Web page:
The Unnamed Woman
Name, Identity and Self in Charlotte Perkins Gilman’s “The Yellow Wallpaper”
Charlotte Perkins Gilman presents in the short story “The Yellow Wallpaper” a narrator of dubious identity. If a reader infers that the reference at the end of the story to “Jane” is indeed self-reflexive, a dichotomy between the Jane of which she speaks and the character who creeps about the room becomes apparent. This division within the single heroine can be best understood when viewed as such: within this nameless speaker are in fact two women, and as the actions of one recede the other becomes dominant. Indeed, the reader sees two separate identities, or selves, within the narrator’s captive body: the proper-Jane persona, the suitably-named, dutiful and lucid wife of Dr. John; and the nameless, savage and hysterical woman, a reflection of whom the raconteur sees lurking behind the wallpaper’s exterior pattern. As proper-Jane’s affectations dissipate, those of her unsociable doppelganger fluidly fill in the gaps in the speaker’s psyche.
The protagonist in “The Yellow Wallpaper” provides the reader with very few concrete details of her person. She is a woman: mother, daughter, sister, cousin, sister-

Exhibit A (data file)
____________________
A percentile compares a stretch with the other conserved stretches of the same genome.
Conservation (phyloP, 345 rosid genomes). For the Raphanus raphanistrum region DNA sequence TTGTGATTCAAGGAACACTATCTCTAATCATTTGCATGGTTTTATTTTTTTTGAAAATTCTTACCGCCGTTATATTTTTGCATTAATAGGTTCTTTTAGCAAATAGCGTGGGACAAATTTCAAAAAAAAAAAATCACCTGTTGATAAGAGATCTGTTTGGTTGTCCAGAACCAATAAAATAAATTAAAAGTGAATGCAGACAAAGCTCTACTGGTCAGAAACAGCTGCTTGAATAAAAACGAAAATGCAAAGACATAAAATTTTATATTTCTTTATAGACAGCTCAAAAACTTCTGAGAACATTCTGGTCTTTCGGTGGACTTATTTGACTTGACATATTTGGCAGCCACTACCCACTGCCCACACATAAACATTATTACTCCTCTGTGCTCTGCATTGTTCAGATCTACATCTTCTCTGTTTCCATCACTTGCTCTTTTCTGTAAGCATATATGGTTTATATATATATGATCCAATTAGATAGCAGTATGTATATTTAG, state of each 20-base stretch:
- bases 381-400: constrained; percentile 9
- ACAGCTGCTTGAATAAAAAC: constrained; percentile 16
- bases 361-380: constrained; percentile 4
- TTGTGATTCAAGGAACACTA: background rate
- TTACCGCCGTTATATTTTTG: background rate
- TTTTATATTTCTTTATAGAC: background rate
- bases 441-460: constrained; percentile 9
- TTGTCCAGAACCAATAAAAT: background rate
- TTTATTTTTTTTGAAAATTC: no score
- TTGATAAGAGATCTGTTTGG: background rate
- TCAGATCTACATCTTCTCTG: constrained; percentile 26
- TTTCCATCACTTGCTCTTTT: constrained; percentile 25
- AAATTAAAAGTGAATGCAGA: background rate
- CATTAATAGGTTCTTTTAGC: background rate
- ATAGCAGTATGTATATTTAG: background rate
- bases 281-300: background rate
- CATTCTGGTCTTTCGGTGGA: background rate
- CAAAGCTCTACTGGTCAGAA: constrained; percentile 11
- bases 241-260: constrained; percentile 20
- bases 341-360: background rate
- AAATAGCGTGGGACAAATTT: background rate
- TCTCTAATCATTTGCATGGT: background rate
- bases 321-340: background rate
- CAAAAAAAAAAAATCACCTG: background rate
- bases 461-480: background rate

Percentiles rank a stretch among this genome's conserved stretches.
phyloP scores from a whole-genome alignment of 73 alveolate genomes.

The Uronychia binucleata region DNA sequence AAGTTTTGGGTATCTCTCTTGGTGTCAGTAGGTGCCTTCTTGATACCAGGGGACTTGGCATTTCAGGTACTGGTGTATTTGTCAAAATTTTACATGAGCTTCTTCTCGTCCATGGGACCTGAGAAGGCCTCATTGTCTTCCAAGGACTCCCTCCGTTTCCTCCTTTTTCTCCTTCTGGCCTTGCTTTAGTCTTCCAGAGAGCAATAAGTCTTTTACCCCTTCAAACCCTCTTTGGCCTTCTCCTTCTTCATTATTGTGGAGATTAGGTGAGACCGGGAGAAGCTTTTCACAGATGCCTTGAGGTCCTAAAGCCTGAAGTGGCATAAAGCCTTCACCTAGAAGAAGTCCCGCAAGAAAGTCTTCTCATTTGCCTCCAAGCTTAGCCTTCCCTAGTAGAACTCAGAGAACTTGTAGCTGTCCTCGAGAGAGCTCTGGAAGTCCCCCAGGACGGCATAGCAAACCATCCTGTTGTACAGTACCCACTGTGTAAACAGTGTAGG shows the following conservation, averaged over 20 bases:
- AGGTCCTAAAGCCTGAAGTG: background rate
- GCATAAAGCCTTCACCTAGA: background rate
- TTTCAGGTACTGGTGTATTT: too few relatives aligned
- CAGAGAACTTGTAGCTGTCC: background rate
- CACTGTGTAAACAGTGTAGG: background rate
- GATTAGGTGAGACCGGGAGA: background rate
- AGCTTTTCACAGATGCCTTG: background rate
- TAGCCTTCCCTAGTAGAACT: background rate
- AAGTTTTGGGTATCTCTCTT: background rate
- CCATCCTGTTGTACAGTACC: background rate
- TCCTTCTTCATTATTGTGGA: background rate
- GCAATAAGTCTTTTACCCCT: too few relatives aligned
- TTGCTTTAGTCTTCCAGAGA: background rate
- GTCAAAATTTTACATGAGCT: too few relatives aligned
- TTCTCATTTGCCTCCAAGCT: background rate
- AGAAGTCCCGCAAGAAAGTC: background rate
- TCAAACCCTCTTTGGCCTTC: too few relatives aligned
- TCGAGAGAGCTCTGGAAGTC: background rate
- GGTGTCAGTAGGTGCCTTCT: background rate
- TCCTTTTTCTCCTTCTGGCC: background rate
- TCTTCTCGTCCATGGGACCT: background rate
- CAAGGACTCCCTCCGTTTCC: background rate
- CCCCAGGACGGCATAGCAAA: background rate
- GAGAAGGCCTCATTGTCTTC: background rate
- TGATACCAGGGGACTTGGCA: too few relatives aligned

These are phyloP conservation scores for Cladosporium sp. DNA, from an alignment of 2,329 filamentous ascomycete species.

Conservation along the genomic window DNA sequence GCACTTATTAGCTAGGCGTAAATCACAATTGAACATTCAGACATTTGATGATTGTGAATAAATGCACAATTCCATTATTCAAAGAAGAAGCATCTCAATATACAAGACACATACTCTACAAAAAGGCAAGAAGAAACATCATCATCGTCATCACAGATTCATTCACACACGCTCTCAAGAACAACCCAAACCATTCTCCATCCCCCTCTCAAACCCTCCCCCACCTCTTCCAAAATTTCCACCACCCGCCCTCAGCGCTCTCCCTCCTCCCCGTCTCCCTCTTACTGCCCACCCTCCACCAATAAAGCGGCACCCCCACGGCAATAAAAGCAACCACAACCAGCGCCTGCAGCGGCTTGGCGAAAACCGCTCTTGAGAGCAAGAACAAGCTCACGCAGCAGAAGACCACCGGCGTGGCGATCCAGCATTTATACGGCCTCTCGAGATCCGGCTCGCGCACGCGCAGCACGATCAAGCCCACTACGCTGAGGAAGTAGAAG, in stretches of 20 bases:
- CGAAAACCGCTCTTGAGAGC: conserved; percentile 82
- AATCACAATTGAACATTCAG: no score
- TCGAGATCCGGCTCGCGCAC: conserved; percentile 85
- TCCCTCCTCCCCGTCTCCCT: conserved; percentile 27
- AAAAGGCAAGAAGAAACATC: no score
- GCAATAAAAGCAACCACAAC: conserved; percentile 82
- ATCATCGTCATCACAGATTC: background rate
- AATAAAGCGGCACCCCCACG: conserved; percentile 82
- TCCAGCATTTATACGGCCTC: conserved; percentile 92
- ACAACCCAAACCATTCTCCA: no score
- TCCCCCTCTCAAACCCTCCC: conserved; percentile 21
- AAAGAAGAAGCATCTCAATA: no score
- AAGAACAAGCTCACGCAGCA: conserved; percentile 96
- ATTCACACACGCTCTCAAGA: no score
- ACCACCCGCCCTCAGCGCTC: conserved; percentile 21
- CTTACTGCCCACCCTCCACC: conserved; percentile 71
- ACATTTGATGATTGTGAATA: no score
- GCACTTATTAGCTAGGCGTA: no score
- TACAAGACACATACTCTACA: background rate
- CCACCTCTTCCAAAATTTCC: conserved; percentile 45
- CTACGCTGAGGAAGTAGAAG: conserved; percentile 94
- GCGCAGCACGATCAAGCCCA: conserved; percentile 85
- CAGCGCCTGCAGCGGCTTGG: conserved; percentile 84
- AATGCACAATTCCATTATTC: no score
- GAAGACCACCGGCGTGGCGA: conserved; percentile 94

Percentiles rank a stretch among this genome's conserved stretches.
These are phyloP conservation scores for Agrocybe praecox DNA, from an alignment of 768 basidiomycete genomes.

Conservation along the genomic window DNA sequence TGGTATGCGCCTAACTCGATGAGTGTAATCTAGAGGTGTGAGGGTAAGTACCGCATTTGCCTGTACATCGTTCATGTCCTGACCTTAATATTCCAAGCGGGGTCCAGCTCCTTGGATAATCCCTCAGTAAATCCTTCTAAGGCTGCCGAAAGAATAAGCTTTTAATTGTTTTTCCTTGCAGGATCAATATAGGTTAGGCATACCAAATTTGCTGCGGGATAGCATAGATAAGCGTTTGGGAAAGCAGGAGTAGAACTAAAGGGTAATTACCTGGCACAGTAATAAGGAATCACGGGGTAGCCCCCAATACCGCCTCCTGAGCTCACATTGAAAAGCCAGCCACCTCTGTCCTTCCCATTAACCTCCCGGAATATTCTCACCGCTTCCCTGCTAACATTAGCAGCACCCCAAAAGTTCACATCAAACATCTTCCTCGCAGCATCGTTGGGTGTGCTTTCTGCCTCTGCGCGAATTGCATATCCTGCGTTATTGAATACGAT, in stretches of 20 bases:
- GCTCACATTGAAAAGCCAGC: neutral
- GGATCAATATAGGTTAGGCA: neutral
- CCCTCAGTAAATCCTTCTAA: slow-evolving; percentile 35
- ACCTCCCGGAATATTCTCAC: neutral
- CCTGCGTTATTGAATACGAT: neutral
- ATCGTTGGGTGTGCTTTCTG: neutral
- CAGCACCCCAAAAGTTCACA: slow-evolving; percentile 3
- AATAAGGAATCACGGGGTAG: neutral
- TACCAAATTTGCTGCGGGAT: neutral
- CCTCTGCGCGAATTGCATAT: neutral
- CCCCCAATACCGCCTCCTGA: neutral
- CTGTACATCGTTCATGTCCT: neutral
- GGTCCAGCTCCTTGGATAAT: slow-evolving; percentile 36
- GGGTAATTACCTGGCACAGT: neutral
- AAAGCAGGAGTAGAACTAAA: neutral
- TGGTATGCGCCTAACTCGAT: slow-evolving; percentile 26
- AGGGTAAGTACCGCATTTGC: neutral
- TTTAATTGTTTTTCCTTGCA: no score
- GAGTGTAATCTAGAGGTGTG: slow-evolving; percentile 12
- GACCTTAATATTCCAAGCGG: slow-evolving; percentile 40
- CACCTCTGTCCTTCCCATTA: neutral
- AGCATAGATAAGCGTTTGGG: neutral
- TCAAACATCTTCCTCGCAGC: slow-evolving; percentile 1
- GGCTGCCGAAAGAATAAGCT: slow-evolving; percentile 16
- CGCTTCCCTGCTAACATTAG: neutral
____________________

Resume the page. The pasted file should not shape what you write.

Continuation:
She attempts to give a name to her developing condition, her emerging self, and is halted mid-sentence by John. Thus, the unnamed woman in "The Yellow Wallpaper" meets the challenge of her anonymity: she progresses from a society woman without proper identity to an inverted version of a Victorian lady, one so egregious as not to be acknowledged by appellation. Through the loss of her name, the dismissal of her former affectations and the emergence of her uncultured (yet not inhuman) alter ego, Mrs. John becomes at the end of the story embodies everything that is not acceptable in Victorian society. John"tms last name is important to her proper-Jane persona, she had no agency in its replacement with that of her husband"tms. The character herself indicates the completion of the transformation at the conclusion of "The Yellow Wallpaper. So while this partial loss of legal identity may be a factor in the speaker"tms transition of self, it is not an injury exclusive to this story"tms heroine. The trademark of a gentlewoman, her good name upon which relies her reputation is the first casualty of the speaker"tms progression into her second self. In addition, John even goes so far as to address the speaker in the third person (""tmBless her little heart!"tm said he with a big hug, "she shall be as sick as she pleases!"tm" ), effectively creating a split between his frail and proper wife, and the woman to whom he is speaking. She at times creeps about during the daytime, an action she admits is hardly commonplace. John this mother, this wife, this Jane gradually discards the traits which adorn a decorous woman of society. "tm" Once her names are stripped from her, the protagonist is left with no concise description of her personal identity. It is apparent to the reader that these reflections signify a total transference of consciousness: Mrs.